“What chance do we have? The question is what choice?!”

    I love what you do. I think you make an incredible contribution to science. And every time you do something fab, you chip away at the wall of bullshit that’s kept underrepresented groups out of the scientific establishment forever.

  3. This blog post has really hit me – I hadn’t thought about the way I was communicating my research in terms of how I might be alienating other communicators. Being a PhD student or having a PhD is definitely used too frequently as a badge of honour; it’s as if people without PhDs can’t be trusted, and that’s just complete rubbish. As scientists we (you included – you are a scientist!) need to check ourselves every so often. Thank you so much for bringing my attention to this, I think it’s time that PhD students start to think twice before we categorise ourselves as such – it pushes others out without reason. You’re a brilliant scientist, and science communicator; your videos make me understand concepts I totally glossed over throughout my undergraduate degree, and I really hope you keep doing what you’re doing.

  4. Some (probably incoherent thoughts)

    1. In this time and age with or without PhD it’s very difficult to be taken seriously as a woman in general.

    2. I am a Nutritionist who did a PhD in Psychology and I now work in a department of public health. I struggle to say where exactly my background is. I am not really a nutritionist anymore, I didn’t do an undergraduate in Psychology to claim that I am a psychologist either. Unless you have a solid single discipline background you will find you will struggle to find your background.

    3. I find the same kind of elitism when it comes to STEM in general. My area is social sciences. But sometimes It feels that unless you are a woman working in a male dominated STEM subject you “have it easy” (which is not true) or you are not “STEM enough”.

    4. I have seen your videos and read your blog. They are fantastic! Relevant and well researched. I wish I had your natural skills in front of the camera!

    5. Imposter syndrome does not leave you once you have a PhD. In my experience it gets even worse!

    The bottom line is that you should keep doing what you are passionate about! With or without PhD you have communication skills that many PhDs (including me) can only dream of!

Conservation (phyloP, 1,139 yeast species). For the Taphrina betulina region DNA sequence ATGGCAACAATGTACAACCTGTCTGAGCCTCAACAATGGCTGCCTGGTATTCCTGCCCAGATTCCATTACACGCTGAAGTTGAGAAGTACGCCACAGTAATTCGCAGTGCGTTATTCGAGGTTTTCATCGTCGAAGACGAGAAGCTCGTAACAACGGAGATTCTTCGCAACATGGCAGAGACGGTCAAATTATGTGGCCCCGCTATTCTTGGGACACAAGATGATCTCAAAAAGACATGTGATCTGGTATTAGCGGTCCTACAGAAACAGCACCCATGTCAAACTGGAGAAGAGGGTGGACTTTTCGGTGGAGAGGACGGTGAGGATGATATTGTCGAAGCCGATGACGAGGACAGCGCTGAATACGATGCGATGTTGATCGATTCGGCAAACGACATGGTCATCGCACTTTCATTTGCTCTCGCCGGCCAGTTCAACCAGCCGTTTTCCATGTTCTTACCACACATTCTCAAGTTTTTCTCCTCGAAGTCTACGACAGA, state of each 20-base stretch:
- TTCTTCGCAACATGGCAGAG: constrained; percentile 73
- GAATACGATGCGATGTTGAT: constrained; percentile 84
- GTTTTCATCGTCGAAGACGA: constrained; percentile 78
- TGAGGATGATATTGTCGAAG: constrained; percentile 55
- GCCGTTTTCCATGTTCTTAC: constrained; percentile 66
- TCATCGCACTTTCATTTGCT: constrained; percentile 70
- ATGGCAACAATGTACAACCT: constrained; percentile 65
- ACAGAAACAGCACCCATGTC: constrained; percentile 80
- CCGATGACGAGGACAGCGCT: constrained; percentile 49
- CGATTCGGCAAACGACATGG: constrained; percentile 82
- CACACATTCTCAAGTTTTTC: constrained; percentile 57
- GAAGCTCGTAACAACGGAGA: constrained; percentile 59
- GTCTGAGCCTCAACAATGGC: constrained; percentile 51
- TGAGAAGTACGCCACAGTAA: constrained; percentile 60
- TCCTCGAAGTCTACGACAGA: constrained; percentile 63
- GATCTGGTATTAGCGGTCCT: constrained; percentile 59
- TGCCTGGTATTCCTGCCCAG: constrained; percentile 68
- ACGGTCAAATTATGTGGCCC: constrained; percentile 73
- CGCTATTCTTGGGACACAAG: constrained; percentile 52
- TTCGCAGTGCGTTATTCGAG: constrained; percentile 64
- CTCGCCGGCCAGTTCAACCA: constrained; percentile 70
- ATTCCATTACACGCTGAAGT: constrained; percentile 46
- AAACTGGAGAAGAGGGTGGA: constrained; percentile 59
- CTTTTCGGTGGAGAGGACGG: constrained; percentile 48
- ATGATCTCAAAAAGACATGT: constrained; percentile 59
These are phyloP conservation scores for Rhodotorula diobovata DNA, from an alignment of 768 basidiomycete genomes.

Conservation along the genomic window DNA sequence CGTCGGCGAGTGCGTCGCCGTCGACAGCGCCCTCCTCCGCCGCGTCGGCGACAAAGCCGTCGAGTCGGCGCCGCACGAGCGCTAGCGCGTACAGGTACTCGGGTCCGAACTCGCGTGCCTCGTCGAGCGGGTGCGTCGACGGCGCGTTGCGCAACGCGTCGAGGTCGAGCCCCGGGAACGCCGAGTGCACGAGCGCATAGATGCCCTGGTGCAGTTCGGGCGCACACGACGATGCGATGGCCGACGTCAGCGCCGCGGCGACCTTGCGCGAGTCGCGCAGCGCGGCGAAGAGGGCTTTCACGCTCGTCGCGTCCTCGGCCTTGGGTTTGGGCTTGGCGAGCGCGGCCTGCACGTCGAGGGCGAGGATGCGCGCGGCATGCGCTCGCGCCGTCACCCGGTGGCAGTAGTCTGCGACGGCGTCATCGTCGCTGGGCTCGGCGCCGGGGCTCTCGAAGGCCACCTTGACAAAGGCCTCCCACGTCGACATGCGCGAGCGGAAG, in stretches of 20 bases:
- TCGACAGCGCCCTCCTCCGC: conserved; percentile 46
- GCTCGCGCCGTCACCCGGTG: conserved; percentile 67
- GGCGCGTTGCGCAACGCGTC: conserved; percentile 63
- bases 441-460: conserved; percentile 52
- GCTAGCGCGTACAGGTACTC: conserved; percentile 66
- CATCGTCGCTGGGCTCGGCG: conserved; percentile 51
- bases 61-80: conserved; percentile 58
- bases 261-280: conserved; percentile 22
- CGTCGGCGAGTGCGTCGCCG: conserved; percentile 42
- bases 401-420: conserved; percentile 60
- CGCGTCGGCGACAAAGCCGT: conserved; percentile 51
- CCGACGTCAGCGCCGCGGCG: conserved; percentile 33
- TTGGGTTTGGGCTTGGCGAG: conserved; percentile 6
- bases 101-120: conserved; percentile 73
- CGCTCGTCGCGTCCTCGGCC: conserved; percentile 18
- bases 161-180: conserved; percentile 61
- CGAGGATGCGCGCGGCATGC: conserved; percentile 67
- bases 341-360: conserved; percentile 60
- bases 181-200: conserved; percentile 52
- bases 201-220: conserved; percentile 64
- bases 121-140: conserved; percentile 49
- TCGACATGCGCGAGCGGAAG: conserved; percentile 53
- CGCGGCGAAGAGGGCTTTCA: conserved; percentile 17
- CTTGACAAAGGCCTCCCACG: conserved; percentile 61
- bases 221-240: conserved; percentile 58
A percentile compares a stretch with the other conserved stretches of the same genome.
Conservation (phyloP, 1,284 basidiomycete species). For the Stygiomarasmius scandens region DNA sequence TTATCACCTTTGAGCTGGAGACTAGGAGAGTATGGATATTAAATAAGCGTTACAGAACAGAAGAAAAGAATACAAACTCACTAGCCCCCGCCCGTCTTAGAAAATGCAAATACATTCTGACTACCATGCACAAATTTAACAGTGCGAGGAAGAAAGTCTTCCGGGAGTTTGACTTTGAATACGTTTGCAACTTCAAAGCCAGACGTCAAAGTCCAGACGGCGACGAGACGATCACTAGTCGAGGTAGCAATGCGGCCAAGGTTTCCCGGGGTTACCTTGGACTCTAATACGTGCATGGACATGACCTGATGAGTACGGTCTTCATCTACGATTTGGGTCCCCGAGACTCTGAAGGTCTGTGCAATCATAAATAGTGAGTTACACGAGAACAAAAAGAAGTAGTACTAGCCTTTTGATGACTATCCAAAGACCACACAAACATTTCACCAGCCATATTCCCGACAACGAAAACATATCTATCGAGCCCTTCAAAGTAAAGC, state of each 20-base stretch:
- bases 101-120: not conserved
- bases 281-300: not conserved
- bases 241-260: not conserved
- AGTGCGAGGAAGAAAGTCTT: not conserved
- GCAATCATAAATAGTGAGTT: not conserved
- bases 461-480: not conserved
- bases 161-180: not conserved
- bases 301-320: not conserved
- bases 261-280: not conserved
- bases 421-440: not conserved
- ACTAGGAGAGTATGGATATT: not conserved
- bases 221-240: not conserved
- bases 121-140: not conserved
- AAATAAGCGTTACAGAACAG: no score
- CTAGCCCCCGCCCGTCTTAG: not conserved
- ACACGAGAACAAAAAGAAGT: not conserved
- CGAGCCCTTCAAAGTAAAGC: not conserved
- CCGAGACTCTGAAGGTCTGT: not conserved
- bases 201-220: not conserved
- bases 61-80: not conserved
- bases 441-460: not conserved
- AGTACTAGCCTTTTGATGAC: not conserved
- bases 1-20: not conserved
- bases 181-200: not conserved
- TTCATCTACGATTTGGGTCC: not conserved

5. I´m sorry that you have faced that kind of comments and that there are people who thinks that other people won´t put attention / believe what you say just for not having a PhD.
    I hope that you don´t stop doing science, I enjoy and learn reading you and watching your videos.

  6. Im so so sorry youve had to deal with such negative experiences and comments. its so prevalent in academia, its ridiculous. i feel the elitist nature too, when it comes to even thinking about doing something outside of academia, professors always say well you can still do a post doc and do the scicomm/writing on the side until you figure it out. its like theres no other career path if u get a phd. so i feel your pain, on the phd side. even so, getting a professor position, they filter applications by the impact factor of your publications, so if you dont have science cell or nature, then dont even apply – i was told that once. it crushed my dreams but until someone decides to go against that stupid standard and reality, nothing will change. its as if im not important as a scientist if my work isnt published in any of those journals, which is stupid. dont let ANYONE make u feel inferior, PhD or Bsc, you have the science knowledge and are able to COMMUNICATE science, which is a skill many a scientist still needs to learn. Let people have their close minded opinions about you and your career choice. It doesnt affect your progress. We need more people like you and I who are outspoken and want to spread science and its importance, now more than ever! You are amazing and should say you ARE in neuroscience, because even though you arent doing research, you ARE still a scientist.